Silver Books

Again, the below books are still the best books of the year, it’s just that they’re not quite as good as the above. The ‘I’ll use this if there’s space’ books. You know.

6) My Friend Dahmer by Derf Beckderf

This is a non-fiction graphic novel by a classmate of Jeffrey Dahmer, the serial killer than went on to murder, molest and eat (in that order) seventeen people within a decade of leaving school. Derf Beckderf was a peripheral friend of Dahmer’s and here depicts that which he knew of Dahmer as a teenager.

It’s very honest, down to the minor bullying he took part in. The central theme is that somebody with authority could have seen that Dahmer wasn’t doing so well and lent a hand… but they didn’t, and now we have seventeen dead people.

For a graphic novel about murder, it’s not all that gory, but it is still thought-provoking and somewhat disturbing.

So the graphic novel is brilliantly put together, but I’m not sure if the experience would have been as good as it was if it wasn’t for the extensive notes at the back of the book. Each chapter has references and explanatory notes that fill in the gaps that weren’t pictured in the narrative. It was this part that really stuck in my mind and the following night I had a dream about trying to eat teeth.

7) The Power by Naomi Alderman

The Power is a really interesting take on a sort-of gender role reversal – women find that they can shoot lightning out of her fingertips. It sounds very light-hearted and trivial, but it’s very much not. The implications are huge – men of the world are in uproar and opressed women in developing countries start to rebel. Fast forward several thousand years and it’s fascinating.

A bit sledge-hammery but the detail is impressive and it leaves a lasting memory. I wasn’t sure of the ending but then I also don’t see how else it could have ended.

I don’t even know where to start with this book. It doesn’t surprise me that it won the Baileys’ Women’s Prize for Fiction, and I’m also not surprised that I’ve seen a few reviews by men that hated it. The Power is, at heart, a very female book with a very clear Message, but that in no way detracts from what is also a very compelling story.

8) Smoke Gets In Your Eyes: And Other Lessons From The Crematorium by Caitlin Doughty

Whilst this might seem an odd choice for a Top Ten list, it really blew me away. Not only did it make me laugh out loud with hilarious anecdotes, it also made me really think about the culture of death denial perpetuated in Western civilisation.

I couldn’t get it out of my head for days afterwards and this book deserves to be on that list for purely that reason. Some of her ideas are a little too ‘out there’ for me, but I suppose that sort of proves her point in itself. Caitlin also runs a really interesting YouTube channel called Ask a Mortician, which is fairly self-explanatory… Sorry, I love this stuff.

This is not a book for those of a sensitive disposition. We read about decay, leaking and mechanisms for keeping the eyes of the deceased firmly closed (spoiler alert: they use caps with spikes on). I like that about this book though. I like that it goes slightly beyond the realms of propriety to explain the details that I had never considered were an issue.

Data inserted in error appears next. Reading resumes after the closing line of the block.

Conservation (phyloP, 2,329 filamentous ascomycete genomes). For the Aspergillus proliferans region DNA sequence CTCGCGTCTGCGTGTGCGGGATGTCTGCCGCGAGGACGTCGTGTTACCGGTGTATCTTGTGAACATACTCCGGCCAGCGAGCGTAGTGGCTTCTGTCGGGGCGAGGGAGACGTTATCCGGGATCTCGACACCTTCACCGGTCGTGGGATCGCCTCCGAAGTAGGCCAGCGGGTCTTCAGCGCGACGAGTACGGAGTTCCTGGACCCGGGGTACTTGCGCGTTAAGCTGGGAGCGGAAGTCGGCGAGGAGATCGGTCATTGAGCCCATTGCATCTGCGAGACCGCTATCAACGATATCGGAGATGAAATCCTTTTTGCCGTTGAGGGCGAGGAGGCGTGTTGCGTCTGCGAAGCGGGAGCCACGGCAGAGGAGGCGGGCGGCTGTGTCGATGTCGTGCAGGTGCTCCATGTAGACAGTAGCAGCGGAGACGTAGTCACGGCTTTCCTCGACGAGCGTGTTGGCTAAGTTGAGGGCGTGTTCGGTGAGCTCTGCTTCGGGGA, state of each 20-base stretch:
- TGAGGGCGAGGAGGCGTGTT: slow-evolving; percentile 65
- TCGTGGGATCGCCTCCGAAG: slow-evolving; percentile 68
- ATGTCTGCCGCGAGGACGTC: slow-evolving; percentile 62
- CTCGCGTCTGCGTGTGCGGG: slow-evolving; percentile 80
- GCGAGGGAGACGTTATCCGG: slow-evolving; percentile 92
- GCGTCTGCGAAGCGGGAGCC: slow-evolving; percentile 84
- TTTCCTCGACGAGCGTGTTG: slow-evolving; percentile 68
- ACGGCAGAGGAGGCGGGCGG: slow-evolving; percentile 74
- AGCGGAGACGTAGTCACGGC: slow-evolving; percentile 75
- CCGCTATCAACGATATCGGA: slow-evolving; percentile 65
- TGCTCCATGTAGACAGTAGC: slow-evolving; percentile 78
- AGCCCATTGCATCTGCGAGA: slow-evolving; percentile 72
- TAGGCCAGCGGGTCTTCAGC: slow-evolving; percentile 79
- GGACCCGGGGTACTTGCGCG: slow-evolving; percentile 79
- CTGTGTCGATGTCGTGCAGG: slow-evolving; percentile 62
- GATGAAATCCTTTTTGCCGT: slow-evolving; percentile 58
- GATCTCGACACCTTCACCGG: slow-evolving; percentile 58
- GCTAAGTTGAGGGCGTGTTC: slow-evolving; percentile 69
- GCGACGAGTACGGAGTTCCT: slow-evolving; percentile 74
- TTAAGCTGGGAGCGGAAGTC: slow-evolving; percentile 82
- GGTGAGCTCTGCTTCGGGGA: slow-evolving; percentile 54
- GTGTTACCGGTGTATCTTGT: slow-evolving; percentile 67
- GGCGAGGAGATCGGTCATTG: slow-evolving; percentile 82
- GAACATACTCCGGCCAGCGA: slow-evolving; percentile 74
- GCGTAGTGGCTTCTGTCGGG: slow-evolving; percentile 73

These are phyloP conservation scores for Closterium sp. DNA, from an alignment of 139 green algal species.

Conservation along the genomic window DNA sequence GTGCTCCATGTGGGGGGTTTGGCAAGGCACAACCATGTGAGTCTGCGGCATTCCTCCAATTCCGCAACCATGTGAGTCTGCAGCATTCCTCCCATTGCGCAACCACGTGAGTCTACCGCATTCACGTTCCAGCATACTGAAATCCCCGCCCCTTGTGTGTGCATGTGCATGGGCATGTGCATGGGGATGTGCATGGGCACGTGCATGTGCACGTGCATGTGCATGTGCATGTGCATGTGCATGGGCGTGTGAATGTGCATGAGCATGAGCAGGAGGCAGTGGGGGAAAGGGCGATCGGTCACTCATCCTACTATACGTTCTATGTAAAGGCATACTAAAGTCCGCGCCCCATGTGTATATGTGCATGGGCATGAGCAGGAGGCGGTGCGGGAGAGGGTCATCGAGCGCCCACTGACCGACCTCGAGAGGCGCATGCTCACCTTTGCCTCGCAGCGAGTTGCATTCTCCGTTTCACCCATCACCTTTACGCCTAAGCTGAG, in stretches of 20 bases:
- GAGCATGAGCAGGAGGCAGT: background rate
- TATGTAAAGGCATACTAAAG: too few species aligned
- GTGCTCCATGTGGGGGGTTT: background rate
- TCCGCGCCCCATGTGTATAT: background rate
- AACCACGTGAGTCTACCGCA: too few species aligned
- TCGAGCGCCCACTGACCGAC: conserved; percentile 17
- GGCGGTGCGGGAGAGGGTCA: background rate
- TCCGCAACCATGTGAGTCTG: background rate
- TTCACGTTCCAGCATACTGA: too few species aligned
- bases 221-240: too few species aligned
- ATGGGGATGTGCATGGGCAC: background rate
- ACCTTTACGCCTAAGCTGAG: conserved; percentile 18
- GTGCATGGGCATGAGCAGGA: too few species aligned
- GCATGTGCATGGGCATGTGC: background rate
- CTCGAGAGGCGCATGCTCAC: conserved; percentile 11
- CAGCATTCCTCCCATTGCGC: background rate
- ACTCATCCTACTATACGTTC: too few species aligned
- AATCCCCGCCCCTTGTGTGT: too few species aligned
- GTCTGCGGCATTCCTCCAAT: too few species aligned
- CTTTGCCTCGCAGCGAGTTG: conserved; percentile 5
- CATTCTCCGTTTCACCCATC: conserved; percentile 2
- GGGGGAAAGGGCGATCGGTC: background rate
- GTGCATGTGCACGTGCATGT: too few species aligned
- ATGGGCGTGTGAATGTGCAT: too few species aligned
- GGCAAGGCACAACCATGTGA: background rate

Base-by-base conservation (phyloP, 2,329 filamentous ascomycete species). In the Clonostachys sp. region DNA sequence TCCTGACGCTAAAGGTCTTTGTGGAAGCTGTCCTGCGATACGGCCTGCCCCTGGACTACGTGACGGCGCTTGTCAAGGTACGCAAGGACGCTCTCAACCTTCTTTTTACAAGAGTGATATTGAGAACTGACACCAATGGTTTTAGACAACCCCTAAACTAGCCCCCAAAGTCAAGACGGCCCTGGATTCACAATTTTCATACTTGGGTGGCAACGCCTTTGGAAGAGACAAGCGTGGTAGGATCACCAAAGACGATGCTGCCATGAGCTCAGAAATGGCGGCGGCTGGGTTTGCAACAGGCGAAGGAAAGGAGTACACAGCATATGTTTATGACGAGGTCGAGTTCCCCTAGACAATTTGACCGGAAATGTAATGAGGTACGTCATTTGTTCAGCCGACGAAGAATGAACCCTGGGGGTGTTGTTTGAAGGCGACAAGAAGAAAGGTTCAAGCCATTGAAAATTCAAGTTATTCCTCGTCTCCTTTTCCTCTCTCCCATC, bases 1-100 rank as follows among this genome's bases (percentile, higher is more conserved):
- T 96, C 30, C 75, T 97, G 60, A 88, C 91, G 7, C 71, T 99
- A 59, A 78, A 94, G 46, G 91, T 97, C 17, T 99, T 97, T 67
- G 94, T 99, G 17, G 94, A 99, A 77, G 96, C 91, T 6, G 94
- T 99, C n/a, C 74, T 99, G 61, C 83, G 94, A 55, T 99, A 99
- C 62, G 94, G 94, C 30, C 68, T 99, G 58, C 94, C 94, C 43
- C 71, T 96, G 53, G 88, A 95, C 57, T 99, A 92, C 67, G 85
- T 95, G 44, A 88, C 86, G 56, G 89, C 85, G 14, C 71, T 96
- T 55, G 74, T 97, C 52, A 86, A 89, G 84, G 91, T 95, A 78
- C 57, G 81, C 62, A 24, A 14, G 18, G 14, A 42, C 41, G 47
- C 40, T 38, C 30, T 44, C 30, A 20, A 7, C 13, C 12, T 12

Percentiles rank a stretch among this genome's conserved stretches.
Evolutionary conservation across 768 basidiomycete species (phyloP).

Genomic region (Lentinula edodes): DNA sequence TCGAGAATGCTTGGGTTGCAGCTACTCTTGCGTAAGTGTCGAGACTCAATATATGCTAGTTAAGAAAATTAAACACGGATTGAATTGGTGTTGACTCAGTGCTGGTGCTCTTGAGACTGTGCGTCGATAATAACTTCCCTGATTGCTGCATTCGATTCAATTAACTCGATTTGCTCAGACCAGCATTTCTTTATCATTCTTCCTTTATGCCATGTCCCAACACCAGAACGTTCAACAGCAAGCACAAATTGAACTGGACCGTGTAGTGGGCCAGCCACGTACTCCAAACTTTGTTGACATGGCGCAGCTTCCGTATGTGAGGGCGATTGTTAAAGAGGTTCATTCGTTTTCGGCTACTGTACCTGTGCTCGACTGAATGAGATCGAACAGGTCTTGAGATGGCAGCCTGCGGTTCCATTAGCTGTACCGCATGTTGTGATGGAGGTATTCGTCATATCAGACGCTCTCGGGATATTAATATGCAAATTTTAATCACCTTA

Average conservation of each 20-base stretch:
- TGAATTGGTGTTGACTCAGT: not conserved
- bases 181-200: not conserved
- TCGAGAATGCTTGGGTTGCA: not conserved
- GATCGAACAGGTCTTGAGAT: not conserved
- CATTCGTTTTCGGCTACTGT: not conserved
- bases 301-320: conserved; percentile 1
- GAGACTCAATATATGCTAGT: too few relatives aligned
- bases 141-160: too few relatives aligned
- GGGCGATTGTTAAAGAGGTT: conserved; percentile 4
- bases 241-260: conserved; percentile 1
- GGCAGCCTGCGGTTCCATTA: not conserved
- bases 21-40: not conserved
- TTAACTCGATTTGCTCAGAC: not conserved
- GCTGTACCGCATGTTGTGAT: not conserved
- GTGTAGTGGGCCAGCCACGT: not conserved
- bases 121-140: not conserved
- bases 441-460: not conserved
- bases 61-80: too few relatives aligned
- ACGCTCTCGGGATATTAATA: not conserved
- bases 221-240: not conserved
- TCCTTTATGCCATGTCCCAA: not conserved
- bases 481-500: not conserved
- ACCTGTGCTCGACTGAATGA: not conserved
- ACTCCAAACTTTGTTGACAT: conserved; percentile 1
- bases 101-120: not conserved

9) The Complete Persepolis by Marjane Satrapi

This is a very recent addition as I finished this book less than a week ago.

This is another nonfiction, memoir-style graphic novel, which apparently seems to be the type that I gravitate towards. There are two parts – the first depicts Marjane’s childhood during the Islamic Rebellion in Iran in 1979, and the second looks at her teenage and young adult years after her parents sent her away to Vienna.

Whilst I found the first part a lot more interest, there’s no getting away from how moving Persepolis is. It also motivated me to learn more about Iran – they have a fascinating history that just isn’t taught in British schools. I actually have a couple of books on hold at the library about that very thing.

Persepolis is non-fiction, but it’s not meant to be a historical examination. Instead it focuses on the human aspects – how the common people, particularly the more Westernised families like Marjane’s, were affected by the change in government and the change to stricter enforcement of the rules of Islam. It’s very surreal, watching the revolution through the eyes of a ten year old girl.

10) My Cousin Rachel by Daphne du Maurier

I enjoyed this story at face value – it was engrossing, page-turning and intriguing, trying to work out Rachel’s true motivation.

It made it to this list for the multiple possible interpretations, however. Was Philip right all along and Rachel only after his money? Did she really love Ambrose? Is this a feminist masterpiece where she was complete oblivious to Phillip’s assumptions about her intentions?

It could go so many different ways depending on your interpretation of the novel, and for this reason I think it might be more masterful even than Rebecca. I love that book, don’t get me wrong, but it’s pretty clear cut what happened by the end. Not so much here. I discussed it with the one other person I knew who had read it, and naturally she’d understood it completely differently to me (although this is the person with whom I nearly came to blows over We Need To Talk About Kevin) so we don’t trust her view entirely…

And we’re done! Thank you for stopping by 🙂

Have you read any of these books? Did you love them as well, or do you think I’m over-hyping a bit? Let me know!